Saying a March 2018 helicopter crash in Iraq that killed four members of a Long Island-based National Guard rescue team could have been avoided, Sen. Chuck Schumer has asked the Senate Armed Services Committee to press the Pentagon to ensure that military aerial rescue teams “are properly equipped to complete their missions safely and effectively.”
“The tragic Iraq crash of ‘Jolly 51’ concerns me and a number of my colleagues, who believe insufficient progress has been made in equipping our aircrews with the best available technologies,” Schumer (D-N.Y.) said in a statement.
The crash occurred as the seven-member crew was part of a mission to preposition equipment at a landing zone closer to a military operation. All died. Four of the dead were members of the 106th Rescue Wing, based in Westhampton Beach.
An Investigation Board report released in October said “pilot error” led to the crew to misinterpret navigation displays, overshoot the target, and descend over an unplanned location. The helicopter became entangled in a 3/8-inch diameter galvanized steel cable strung horizontally between two 341-foot high towers and tumbled into the desert.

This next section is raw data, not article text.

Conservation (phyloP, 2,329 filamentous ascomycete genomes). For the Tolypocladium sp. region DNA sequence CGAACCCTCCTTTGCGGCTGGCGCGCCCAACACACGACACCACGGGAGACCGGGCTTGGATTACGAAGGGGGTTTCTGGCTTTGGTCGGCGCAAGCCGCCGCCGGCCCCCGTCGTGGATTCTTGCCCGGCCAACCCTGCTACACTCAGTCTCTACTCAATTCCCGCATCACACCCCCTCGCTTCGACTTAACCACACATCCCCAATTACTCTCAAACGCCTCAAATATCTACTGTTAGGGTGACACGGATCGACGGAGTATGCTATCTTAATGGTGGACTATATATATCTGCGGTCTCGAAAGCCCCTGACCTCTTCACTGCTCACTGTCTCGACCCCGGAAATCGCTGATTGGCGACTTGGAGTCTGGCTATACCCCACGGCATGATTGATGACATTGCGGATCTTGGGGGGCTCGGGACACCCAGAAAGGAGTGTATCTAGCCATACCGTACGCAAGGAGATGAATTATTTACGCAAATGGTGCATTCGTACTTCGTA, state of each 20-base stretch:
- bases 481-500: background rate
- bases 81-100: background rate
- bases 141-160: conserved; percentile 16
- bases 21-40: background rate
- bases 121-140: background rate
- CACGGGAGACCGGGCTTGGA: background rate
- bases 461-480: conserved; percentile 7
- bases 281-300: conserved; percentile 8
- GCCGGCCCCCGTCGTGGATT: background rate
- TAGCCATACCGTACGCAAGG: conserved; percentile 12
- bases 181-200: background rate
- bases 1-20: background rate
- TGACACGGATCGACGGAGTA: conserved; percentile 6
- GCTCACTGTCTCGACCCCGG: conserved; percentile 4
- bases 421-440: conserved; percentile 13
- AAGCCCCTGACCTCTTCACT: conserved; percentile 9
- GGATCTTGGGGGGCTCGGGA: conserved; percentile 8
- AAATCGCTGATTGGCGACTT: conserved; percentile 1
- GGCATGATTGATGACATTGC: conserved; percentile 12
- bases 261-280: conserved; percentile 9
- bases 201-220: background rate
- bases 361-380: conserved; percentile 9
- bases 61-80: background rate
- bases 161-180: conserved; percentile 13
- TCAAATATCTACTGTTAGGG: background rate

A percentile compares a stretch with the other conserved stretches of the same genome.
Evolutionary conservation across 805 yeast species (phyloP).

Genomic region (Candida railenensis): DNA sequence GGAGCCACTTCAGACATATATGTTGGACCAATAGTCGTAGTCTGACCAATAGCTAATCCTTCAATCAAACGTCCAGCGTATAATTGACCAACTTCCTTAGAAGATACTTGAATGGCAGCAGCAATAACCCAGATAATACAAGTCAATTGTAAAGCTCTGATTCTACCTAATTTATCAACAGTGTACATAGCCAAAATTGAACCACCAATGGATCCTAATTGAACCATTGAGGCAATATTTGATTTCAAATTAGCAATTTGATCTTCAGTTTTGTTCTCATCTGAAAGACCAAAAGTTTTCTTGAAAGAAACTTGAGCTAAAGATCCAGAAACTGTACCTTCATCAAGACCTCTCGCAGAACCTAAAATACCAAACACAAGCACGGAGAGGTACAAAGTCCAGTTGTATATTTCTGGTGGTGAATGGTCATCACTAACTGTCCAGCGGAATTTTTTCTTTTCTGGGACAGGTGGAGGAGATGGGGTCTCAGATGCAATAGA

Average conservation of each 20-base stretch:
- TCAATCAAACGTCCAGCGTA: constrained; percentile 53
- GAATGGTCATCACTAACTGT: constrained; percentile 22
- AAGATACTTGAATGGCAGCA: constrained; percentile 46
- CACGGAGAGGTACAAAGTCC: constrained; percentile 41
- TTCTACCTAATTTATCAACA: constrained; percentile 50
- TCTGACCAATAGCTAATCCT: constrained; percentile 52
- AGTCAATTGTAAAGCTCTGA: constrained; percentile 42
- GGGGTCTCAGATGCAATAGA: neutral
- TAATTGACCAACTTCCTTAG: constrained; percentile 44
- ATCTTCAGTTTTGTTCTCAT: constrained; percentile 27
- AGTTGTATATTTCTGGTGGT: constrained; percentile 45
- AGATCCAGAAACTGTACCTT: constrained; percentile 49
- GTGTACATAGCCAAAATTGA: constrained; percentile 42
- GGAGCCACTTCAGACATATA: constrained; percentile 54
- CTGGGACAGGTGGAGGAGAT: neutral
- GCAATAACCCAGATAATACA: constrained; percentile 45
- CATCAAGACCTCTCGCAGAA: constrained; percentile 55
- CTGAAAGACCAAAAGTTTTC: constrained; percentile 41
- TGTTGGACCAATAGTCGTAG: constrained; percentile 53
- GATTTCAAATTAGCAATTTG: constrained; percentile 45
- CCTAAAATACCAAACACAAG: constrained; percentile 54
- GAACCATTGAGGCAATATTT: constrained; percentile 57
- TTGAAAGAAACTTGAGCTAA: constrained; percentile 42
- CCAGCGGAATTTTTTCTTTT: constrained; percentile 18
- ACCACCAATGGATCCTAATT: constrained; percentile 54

In a letter Wednesday to the committee’s chairman and ranking Democrat, Schumer asked that Congress require the head of the U.S. Special Forces Command to provide a briefing on what the military is doing to “evaluate and procure systems that enable aircrews to detect uncharted wires and obstacles.”
Members of the senator’s staff said Schumer was not aware of any existing equipment that could have prevented the crash, but wants the Pentagon to press for the development of such detection technology.
The fatalities from the 106th Rescue Wing were Staff Sgt. Dashan Briggs, 30, of Port Jefferson Station; Capt. Andreas O’Keeffe, 37, of Center Moriches; Master Sgt. Christopher Raguso, 39, of Commack; and Capt. Christopher Zanetis, 37, of Long Island City.
Also killed were Capt. Mark Weber, 29, of Colorado Springs, Colorado; Master Sgt. William Posch, 36, of Indialantic, Florida; and Staff Sgt. Carl Enis, 31, of Tallahassee, Florida.